lifestyle

Halle Berry says she’s been on the keto diet for 30 years to manage her diabetes


Actor Halle Berry has said that she has been on a keto diet for over 30 years, ever since she was diagnosed with diabetes at the age of 22.

“It was a moment I’ll never forget. I had to re-spin the way I lived my life and have carried that with me ever since. Because I’m diabetic, nutrition has been a big part of my life and for the past almost 30 years I have been following the ketogenic lifestyle,” she told the Insider.

Berry’s long association with keto comes as a surprise, as over the years, health experts have repeatedly warned against some of the adverse effects of sustained ketogenic diets.

This isn’t the first time the 54-year-old Catwoman actor is talking about her eating habits and lifestyle. During a “Fitness Friday” Instagram post in 2018, she wrote a detailed caption related to her health and food intake while mentioning how keto is “largely responsible” for slowing down her “ageing process”.

“The keto lifestyle offers so many benefits such as weight loss, (moms that’s how we get rid of our baby bellies), appetite control, more energy and better mental performance,” she said.

“If you’re like me, you can possibly reverse type 2 diabetes, you’ll experience better physical endurance, better skin, and also less acne if that’s an issue. And it even helps control migraines!” Berry wrote.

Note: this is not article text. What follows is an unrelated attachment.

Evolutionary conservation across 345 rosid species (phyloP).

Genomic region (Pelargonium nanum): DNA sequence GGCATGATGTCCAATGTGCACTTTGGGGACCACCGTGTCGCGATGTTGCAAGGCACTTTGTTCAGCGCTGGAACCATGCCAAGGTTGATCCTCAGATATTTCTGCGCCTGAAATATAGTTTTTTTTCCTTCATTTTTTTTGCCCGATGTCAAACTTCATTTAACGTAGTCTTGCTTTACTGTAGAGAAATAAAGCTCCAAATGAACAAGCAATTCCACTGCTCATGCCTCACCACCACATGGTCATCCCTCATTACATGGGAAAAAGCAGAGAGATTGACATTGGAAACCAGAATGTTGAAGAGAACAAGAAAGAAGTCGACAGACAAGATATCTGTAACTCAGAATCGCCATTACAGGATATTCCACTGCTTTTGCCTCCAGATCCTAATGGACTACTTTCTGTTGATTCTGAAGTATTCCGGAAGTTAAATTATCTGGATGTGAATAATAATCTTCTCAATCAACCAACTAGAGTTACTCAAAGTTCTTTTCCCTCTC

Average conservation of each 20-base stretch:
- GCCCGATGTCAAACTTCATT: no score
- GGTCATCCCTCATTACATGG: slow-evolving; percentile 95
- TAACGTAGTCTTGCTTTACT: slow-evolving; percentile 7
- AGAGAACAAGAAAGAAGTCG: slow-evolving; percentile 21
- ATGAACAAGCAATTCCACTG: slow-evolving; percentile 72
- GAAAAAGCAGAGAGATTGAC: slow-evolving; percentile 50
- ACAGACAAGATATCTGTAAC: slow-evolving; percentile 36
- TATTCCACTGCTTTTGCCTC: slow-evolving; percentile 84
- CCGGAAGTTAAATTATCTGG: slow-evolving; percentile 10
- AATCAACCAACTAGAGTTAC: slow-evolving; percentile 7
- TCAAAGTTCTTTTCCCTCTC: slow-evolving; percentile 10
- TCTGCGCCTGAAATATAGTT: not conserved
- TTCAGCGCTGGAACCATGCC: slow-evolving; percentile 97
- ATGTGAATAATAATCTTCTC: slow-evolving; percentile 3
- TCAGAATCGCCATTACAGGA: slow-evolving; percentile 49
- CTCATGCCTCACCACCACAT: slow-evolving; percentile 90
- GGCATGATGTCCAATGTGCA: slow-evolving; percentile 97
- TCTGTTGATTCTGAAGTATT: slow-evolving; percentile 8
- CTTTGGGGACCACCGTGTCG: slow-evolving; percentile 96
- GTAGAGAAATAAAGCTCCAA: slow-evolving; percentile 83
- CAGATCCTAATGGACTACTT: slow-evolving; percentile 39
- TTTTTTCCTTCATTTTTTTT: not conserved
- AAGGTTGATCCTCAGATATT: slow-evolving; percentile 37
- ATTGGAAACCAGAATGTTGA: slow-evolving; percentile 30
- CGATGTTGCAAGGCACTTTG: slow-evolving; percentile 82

Despite Berry championing it, and presumably being a beneficiary of it for three decades, the supposed benefits of a long-term ketogenic diet have been contested. In 2019, Journalist Stephanie Nuzzo followed Berry’s keto diet for a week and revealed that she felt nauseated for the first two days while also experiencing headaches and fatigue.

She wrote in a story for Body and Soul: “Using a combination of Berry’s Instagram account and interviews with her trainer, I formed an idea of the actress’ food plan and ran with it.”

“I drank coffee in the morning with a teaspoon of MCT oil and unsweetened almond milk. My meals were usually made with eggs or a meat protein along with vegetables, avocado and cheese. Occasionally I used tofu noodles or shredded zucchini instead of grains. The tofu wasn’t bad, but zucchini is not even a close substitute for pasta,” she wrote.

On the fifth day, Nuzzo felt “less tired” and saw a clear difference in her figure, however, she mentioned that she would never stick to this diet.

“It might work for Berry, but cutting out an entire food group is just not sustainable for me. Yes, there are substitutes, but I don’t want to spend my time baking low-carb ‘bread’ or telling myself zucchini noodles are spaghetti,” she wrote.

Nutritionist Lily Soutter explained to The Independent: “The ketogenic diet is a very low carbohydrate diet with intakes of 20g to 50g of carbohydrates per day, relatively high fat and moderate protein.”

“Some major concerns with following a ketogenic diet are the potential side effects such as changes in hormonal balance,” she said.



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